This week, I have had many conversations with the human beings whom I have met with about making sure they get their name in for a food hamper and the angel tree for their kids. This act is by far the most difficult to perform.......much more so than applying for welfare in the first place. I am amazed at how symbolically demeaning it makes them feel. 2 or 3 times this week, I made the phone call for them from my office because I knew there was a deadline to get your name in and I didn't want some child to go without because the parents were too overwhelmed to follow through.
AND, I always made sure that they realized that just because they need it this year, doesnt mean that they couldn't PAY it forward next year, or at least volunteer putting the hampers together this year.

From here on until Christmas, the stories i hear become more poignant, more heart wrenching, more sad simply because of the wealth and materialism AND the expectations put on all of us to spend, spend, spend.

I also had a wonderful conversation with a young woman this week who has every right not to feel hope again. But she does. Despite the unbelievable life and hardship she has had to endure, she has hope that her life will turn around. And she believes her life has meaning. Her faith grounds her......and gives her hope. Her understanding that being poor doesn't mean being poor in spirit......that Jesus understood what it was like to live in the margins of society fills her with focus and hope. Amazing really!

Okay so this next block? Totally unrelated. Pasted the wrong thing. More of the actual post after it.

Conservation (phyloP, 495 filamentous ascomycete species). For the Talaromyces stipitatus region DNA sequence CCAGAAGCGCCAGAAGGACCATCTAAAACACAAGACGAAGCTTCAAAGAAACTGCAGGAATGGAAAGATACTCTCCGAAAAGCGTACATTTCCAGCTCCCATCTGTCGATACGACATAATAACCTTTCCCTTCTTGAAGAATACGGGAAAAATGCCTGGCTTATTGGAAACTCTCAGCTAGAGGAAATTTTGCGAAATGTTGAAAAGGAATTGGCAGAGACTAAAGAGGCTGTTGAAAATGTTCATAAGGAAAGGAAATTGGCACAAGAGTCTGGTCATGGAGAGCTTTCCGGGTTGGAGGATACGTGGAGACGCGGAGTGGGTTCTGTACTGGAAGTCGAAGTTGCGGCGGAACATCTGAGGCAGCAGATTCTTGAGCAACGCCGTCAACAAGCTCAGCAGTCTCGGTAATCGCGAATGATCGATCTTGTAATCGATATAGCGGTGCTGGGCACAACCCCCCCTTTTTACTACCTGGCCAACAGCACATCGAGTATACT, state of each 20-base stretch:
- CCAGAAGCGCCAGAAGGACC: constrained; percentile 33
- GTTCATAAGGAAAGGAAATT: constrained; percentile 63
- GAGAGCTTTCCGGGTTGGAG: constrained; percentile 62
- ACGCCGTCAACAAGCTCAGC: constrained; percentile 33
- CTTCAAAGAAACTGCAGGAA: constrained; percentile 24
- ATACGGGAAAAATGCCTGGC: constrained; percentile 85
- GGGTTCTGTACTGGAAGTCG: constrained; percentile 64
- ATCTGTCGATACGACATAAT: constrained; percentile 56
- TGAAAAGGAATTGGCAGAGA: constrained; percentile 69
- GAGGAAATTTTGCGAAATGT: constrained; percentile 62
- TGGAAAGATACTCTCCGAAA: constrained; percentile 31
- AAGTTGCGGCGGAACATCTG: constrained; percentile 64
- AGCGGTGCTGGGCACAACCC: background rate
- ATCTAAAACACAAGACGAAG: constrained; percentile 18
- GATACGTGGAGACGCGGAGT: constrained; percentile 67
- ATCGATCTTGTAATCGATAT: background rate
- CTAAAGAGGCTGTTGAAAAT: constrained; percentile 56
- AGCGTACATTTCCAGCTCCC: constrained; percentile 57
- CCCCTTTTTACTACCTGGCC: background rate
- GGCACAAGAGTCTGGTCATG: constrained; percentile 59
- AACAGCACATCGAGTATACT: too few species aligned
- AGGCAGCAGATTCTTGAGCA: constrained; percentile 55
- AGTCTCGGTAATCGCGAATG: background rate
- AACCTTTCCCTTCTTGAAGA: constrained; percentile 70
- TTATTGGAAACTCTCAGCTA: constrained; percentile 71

I looked at the angel tree in the local mall yesterday with my son. I explained to him what it was all about. Then, we chose an angel request and went off to fulfill the wish. He felt SO good about it. his awareness is increasing..... and I'm glad.